Anilu Chadwick is a senior attorney for special programs at Kids in Need of Defense (KIND), which offers pro-bono legal support to children who come to the United States alone seeking safety.
As a toddler in a border town in Mexico whose early words included repeating "chicle, chicle, un peso" (gum, gum, one peso), few would have thought that the words I would most often say these days are "may it please the Court" as an immigration attorney in New York City representing young immigrant children forcibly separated from their parents at the US border.
The odds of my life turning out this way should have been low as a Latinx immigrant. But for my adoption and receiving a white last name from my father, it's unlikely I would have had the privilege to remain in the United States with legal status, let alone dedicate myself to making sure others like me have that same opportunity.
Separation and the physical and societal barriers that immigrants face have been running themes in my life that have spurred me to devote my career to helping those seeking safety, family unity, and opportunity.
As a little girl growing up in New Mexico, I did not understand that many believed I did not have a right to be in the United States or an inherent right to succeed. But as Anilu Chadwick, I could glide past the many barriers that would otherwise have been created by my birth name and national origin.
I first learned about these barriers from my elementary school counselor, who explained that I was neither white nor an American. I went home and patted my face with Tinker Bell fairy dust from the Disney store. At the time, it seemed a simple solution to being viewed as different, but now I realize that it was a moment that foreshadowed a lifetime of living in a world that often feels exclusionary.
Throughout my childhood and adolescence, it became abundantly clear that while I existed in spaces not designed for me, I had no less reason to be there. However, time and time again, I was reminded of what people saw when they looked at me and of my status in the world as an immigrant Latinx. From high school counselors who refused to discuss college plans with me out of certainty that I would never graduate high school to employers who told me "my people" were only interested in cheating them out of money, I had to sidestep the narratives of those around me and write my own story here in America.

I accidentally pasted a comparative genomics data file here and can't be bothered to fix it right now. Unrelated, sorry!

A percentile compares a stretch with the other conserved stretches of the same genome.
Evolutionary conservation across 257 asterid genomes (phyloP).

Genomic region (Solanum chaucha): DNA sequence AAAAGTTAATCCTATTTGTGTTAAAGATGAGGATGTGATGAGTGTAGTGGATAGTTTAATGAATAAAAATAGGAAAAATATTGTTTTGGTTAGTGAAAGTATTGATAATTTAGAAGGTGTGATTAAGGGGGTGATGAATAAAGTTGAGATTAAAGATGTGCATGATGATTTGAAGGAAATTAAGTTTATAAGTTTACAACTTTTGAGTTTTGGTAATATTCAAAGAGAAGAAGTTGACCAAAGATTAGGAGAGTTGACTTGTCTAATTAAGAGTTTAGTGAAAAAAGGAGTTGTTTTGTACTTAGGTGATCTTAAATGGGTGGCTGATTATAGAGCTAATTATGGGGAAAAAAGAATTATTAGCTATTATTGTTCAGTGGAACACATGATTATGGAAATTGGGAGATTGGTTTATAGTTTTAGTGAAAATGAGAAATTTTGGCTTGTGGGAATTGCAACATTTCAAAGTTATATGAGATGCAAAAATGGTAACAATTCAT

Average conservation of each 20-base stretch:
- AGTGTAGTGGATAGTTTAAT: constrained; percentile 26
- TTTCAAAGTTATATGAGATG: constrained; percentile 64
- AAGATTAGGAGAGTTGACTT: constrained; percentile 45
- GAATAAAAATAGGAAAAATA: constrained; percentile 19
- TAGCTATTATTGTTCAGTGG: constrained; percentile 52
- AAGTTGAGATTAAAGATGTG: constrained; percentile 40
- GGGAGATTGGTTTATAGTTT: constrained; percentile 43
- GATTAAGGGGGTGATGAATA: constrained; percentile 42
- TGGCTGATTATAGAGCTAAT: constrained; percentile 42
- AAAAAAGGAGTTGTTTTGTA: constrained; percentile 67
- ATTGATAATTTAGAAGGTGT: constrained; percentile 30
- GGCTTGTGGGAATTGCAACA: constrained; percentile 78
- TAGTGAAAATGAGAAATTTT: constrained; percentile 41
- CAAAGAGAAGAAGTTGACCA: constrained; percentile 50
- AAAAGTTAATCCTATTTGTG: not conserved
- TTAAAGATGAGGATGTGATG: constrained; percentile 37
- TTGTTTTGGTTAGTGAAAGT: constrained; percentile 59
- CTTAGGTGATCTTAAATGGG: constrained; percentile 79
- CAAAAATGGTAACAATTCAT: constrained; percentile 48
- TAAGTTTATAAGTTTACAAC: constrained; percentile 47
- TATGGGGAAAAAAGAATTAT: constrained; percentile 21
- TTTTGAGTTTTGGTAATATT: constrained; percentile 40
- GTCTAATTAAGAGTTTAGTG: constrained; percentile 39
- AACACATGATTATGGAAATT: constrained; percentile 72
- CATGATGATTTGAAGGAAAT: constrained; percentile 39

The deportation of my cousin, who also came to the United States as a toddler, and her separation from her infant daughter was a turning point in my life. She was like a big sister to me but did not have the chance to gain legal status as I did. I was able to pursue my education while my cousin was given a life without legal status and forced into the shadows, foreclosed from pursuing her dreams. Now, we had reached our starkest contrast — I was preparing to apply for law school, while she was fighting for her right to stay with her daughter.
I instantly knew I had no choice but to pay my privilege forward and fight for those who are excluded from the opportunity to pursue one's purpose in life and provide a safe, hopeful tomorrow for loved ones — to me, the American Dream.
It's these experiences, and more, that have given me strength in my work representing very young children who were forcibly separated from their parents at the US border before, during, and after the Trump administration's 2018 Zero Tolerance Policy. It has helped me as I tried my best to represent my 18-month-old client who was taken from her mother before an immigration judge who yelled at me for daring to pick her up when she raised her arms asking to be held. It helped me as I tried to determine how best to help my 6-month-old client who was taken from his mother at 4 months old, even as a judge reprimanded me for challenging the government's actions toward my client lest I wanted to prolong the child's separation from his mother. It gives me strength as I continue to fight for my other 40 child clients separated from their parents. Their average age is 5 years old.